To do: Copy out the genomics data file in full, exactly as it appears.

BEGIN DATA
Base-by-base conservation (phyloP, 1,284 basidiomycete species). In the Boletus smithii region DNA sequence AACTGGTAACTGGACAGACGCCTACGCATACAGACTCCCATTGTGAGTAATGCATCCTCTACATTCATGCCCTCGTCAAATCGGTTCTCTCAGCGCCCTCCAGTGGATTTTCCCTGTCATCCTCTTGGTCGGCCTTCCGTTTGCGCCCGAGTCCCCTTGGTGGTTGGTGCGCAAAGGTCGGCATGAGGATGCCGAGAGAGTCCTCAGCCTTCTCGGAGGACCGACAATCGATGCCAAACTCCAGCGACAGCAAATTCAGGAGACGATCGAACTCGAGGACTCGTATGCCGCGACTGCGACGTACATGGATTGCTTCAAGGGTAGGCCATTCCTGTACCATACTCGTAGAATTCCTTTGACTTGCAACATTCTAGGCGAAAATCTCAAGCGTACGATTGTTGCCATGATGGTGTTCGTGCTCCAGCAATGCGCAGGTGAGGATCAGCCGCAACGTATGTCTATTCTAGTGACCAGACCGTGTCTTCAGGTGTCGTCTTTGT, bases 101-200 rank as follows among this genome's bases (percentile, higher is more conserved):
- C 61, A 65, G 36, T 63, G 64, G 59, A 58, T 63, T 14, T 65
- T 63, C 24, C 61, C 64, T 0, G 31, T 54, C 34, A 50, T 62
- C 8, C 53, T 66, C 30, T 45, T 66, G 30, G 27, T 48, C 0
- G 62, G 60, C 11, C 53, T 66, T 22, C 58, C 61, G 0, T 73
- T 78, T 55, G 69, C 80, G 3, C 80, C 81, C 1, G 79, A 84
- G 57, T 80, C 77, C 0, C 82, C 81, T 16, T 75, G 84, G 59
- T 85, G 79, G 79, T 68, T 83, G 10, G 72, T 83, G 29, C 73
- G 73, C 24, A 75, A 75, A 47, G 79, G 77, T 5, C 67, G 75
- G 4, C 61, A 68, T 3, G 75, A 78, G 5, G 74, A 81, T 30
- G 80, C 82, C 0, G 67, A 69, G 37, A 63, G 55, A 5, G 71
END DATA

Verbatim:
Base-by-base conservation (phyloP, 1,284 basidiomycete species). In the Boletus smithii region DNA sequence AACTGGTAACTGGACAGACGCCTACGCATACAGACTCCCATTGTGAGTAATGCATCCTCTACATTCATGCCCTCGTCAAATCGGTTCTCTCAGCGCCCTCCAGTGGATTTTCCCTGTCATCCTCTTGGTCGGCCTTCCGTTTGCGCCCGAGTCCCCTTGGTGGTTGGTGCGCAAAGGTCGGCATGAGGATGCCGAGAGAGTCCTCAGCCTTCTCGGAGGACCGACAATCGATGCCAAACTCCAGCGACAGCAAATTCAGGAGACGATCGAACTCGAGGACTCGTATGCCGCGACTGCGACGTACATGGATTGCTTCAAGGGTAGGCCATTCCTGTACCATACTCGTAGAATTCCTTTGACTTGCAACATTCTAGGCGAAAATCTCAAGCGTACGATTGTTGCCATGATGGTGTTCGTGCTCCAGCAATGCGCAGGTGAGGATCAGCCGCAACGTATGTCTATTCTAGTGACCAGACCGTGTCTTCAGGTGTCGTCTTTGT, bases 101-200 rank as follows among this genome's bases (percentile, higher is more conserved):
- C 61, A 65, G 36, T 63, G 64, G 59, A 58, T 63, T 14, T 65
- T 63, C 24, C 61, C 64, T 0, G 31, T 54, C 34, A 50, T 62
- C 8, C 53, T 66, C 30, T 45, T 66, G 30, G 27, T 48, C 0
- G 62, G 60, C 11, C 53, T 66, T 22, C 58, C 61, G 0, T 73
- T 78, T 55, G 69, C 80, G 3, C 80, C 81, C 1, G 79, A 84
- G 57, T 80, C 77, C 0, C 82, C 81, T 16, T 75, G 84, G 59
- T 85, G 79, G 79, T 68, T 83, G 10, G 72, T 83, G 29, C 73
- G 73, C 24, A 75, A 75, A 47, G 79, G 77, T 5, C 67, G 75
- G 4, C 61, A 68, T 3, G 75, A 78, G 5, G 74, A 81, T 30
- G 80, C 82, C 0, G 67, A 69, G 37, A 63, G 55, A 5, G 71